As for naming, why not restart the convention of naming attack submarines after underwater creatures? State names for boomers seem fine, and frankly I'm getting quite tired of seeing vessels named after politicians.
The reactor and the electric drive contribute a lot of mass and volume, plus there's the regular generational growth contributed by improvements in the crew accommodations and quieting.

Offline marauder2048

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Re: Ohio Replacement Submarine
« Reply #43 on: December 15, 2016, 03:41:26 pm »
That rendering appears to show 16 missile tubes. Does the life-of-ship reactor that this new boat class sports contribute to the increased size?

As for naming, why not restart the convention of naming attack submarines after underwater creatures? State names for boomers seem fine, and frankly I'm getting quite tired of seeing vessels named after politicians.
The reactor and the electric drive contribute a lot of mass and volume, plus there's the regular generational growth contributed by improvements in the crew accommodations and quieting.

My impression was that by going to a larger beam (43 ft. vs. 42. ft) they could potentially accommodate a longer
SLBM in the future e.g. they could replace the through-deck third stage motor with a longer first or second stage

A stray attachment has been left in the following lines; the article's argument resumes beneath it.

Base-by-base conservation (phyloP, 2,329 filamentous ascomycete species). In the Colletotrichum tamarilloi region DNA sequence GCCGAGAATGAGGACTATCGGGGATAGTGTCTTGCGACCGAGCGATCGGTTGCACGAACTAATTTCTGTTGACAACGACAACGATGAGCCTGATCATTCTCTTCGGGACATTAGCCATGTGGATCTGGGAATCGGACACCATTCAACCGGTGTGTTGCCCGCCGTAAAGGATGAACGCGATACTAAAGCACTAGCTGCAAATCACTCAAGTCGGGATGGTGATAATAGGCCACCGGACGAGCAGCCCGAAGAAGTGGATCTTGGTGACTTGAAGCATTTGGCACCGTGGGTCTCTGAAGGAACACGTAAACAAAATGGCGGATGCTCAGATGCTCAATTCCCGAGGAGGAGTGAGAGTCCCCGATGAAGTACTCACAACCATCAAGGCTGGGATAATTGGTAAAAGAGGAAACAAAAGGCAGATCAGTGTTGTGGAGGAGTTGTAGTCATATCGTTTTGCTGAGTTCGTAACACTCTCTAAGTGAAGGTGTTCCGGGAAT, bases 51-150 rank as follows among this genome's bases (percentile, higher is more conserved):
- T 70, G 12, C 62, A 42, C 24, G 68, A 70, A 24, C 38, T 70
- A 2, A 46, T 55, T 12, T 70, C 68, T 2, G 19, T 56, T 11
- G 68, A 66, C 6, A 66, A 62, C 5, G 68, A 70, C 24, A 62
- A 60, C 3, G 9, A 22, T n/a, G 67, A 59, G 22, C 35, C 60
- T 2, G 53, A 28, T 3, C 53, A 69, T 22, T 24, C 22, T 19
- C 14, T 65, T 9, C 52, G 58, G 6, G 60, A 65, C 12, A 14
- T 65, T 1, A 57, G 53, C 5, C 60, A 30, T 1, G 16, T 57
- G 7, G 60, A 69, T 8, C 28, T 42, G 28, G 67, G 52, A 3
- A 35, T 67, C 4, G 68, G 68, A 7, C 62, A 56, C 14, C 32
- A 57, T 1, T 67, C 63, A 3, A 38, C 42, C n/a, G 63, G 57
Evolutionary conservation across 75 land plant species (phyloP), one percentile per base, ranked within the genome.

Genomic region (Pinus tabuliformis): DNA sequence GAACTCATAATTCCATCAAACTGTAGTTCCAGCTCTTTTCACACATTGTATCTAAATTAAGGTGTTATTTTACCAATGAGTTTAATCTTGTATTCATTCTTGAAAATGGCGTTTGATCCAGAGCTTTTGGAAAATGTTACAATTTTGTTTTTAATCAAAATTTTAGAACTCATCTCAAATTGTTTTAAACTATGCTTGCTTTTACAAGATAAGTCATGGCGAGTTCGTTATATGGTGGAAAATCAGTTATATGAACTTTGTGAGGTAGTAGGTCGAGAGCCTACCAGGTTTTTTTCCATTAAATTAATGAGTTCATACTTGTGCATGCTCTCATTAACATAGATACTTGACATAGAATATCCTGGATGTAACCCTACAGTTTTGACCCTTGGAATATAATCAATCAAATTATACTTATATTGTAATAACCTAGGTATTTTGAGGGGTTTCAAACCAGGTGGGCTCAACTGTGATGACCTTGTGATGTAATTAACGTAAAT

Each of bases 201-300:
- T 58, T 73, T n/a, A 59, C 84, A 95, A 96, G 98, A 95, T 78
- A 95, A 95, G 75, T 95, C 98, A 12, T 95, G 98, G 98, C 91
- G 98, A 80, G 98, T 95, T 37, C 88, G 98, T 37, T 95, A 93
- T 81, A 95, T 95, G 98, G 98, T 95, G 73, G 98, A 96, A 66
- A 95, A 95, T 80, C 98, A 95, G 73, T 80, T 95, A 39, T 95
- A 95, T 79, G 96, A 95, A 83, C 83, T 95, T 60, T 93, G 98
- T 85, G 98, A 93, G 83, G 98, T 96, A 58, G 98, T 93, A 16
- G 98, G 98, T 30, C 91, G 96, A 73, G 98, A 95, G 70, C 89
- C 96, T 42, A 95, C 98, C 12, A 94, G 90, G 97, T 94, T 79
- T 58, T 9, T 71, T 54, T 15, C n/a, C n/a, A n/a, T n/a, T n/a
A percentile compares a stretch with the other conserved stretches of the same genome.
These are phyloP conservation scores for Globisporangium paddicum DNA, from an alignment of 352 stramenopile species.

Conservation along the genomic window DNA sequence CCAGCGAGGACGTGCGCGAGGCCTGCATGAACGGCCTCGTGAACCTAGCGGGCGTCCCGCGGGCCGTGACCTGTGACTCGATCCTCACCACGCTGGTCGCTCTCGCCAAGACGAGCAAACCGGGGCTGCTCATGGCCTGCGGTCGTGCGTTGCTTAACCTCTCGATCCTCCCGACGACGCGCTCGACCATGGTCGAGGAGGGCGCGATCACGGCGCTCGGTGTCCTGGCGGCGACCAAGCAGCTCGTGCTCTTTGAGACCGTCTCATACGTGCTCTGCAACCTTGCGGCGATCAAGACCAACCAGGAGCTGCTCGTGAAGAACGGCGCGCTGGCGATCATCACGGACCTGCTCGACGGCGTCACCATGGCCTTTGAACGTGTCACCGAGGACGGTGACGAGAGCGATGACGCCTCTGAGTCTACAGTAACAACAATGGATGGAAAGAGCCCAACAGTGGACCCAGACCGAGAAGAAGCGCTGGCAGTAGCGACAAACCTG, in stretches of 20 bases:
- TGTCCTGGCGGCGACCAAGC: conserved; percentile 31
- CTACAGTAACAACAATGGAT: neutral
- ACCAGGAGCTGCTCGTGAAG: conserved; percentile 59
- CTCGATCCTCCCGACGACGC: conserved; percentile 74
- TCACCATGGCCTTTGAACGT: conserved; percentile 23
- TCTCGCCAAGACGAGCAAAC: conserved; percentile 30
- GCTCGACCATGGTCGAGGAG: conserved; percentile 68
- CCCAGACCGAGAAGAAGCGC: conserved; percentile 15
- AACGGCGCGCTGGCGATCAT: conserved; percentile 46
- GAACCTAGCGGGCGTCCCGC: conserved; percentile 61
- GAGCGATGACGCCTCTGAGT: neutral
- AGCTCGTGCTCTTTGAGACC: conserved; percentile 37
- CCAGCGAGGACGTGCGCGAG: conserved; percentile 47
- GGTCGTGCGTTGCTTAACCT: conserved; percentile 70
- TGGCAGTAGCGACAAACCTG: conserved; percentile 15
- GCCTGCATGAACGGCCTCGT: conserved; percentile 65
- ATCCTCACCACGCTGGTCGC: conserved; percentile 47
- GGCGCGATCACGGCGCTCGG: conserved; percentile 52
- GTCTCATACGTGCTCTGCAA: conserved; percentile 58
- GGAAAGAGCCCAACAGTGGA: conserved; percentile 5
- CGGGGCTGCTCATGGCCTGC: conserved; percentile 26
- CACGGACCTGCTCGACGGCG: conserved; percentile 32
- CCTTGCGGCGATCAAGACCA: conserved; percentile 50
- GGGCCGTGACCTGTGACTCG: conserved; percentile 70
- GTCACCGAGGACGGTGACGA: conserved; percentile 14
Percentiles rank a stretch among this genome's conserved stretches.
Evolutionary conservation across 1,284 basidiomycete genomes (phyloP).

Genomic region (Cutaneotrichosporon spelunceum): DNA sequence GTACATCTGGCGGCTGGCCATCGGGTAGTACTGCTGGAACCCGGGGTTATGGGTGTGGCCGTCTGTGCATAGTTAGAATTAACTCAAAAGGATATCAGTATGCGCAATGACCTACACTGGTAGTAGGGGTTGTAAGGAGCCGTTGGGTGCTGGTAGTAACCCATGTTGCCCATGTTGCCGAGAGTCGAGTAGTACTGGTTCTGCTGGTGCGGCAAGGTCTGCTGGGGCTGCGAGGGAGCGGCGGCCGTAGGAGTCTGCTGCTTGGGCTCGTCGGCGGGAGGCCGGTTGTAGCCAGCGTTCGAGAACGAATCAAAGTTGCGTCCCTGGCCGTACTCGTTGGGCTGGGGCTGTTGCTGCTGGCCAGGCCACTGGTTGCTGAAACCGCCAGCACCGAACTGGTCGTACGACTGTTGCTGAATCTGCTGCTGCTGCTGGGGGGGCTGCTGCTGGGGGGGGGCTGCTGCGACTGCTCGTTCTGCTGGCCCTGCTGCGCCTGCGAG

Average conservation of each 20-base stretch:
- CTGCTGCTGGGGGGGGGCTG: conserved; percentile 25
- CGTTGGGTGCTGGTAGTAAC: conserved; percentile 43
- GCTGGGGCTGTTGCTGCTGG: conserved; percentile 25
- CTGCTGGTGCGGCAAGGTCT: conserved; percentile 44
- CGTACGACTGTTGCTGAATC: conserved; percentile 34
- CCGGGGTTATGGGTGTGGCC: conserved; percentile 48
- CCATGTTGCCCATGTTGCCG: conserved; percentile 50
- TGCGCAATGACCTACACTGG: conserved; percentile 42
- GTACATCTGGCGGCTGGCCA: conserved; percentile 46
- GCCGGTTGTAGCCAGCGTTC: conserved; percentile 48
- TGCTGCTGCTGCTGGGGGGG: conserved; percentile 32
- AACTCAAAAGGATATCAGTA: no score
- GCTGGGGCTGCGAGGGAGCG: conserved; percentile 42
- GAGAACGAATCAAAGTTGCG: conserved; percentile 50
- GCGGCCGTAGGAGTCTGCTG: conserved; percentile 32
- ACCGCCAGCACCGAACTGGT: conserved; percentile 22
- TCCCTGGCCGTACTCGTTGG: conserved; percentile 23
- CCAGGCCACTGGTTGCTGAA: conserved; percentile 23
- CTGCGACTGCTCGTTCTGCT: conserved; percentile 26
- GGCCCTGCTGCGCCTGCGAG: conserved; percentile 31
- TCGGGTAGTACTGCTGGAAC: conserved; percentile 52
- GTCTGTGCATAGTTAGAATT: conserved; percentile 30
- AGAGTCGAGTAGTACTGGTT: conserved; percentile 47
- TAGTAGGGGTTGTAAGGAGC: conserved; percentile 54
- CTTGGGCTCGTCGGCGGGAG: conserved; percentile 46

motor.

Offline NeilChapman

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Re: Ohio Replacement Submarine
« Reply #44 on: January 07, 2017, 02:06:46 pm »
That rendering appears to show 16 missile tubes. Does the life-of-ship reactor that this new boat class sports contribute to the increased size?

As for naming, why not restart the convention of naming attack submarines after underwater creatures? State names for boomers seem fine, and frankly I'm getting quite tired of seeing vessels named after politicians.
The reactor and the electric drive contribute a lot of mass and volume, plus there's the regular generational growth contributed by improvements in the crew accommodations and quieting.

Well, the Ford-Class reactors are reportedly smaller, weigh less and require 2/3 the maintenance than Nimitz-Class while electrical power generation is 3x larger.  Expect the Columbia-Class reactor to have many efficiencies over predecessor besides service - to include size.  Recall Virginia-Class reactors are life-of-the-boat @ 33 yrs.   

Interesting article.  Indicates drive is actually smaller...

http://www.public.navy.mil/subfor/underseawarfaremagazine/Issues/Archives/issue_09/power_system.html

"As I mentioned earlier, with mechanical drive 75-80 percent of the useful power produced by the reactor is available exclusively for propulsion. An integrated electric power system, on the other hand, puts power on a common electrical bus and gives the commanding officer operational flexibility in how this energy is distributed to suit the range of payloads, sensors, and propulsion needs for a given tactical situation. An integrated electric power system will allow tomorrow's submarines to make greater use of rechargeable off-hull vehicles, payloads, and sensors to extend the submarines' tactical reach and safeguard operations in high risk and restricted areas."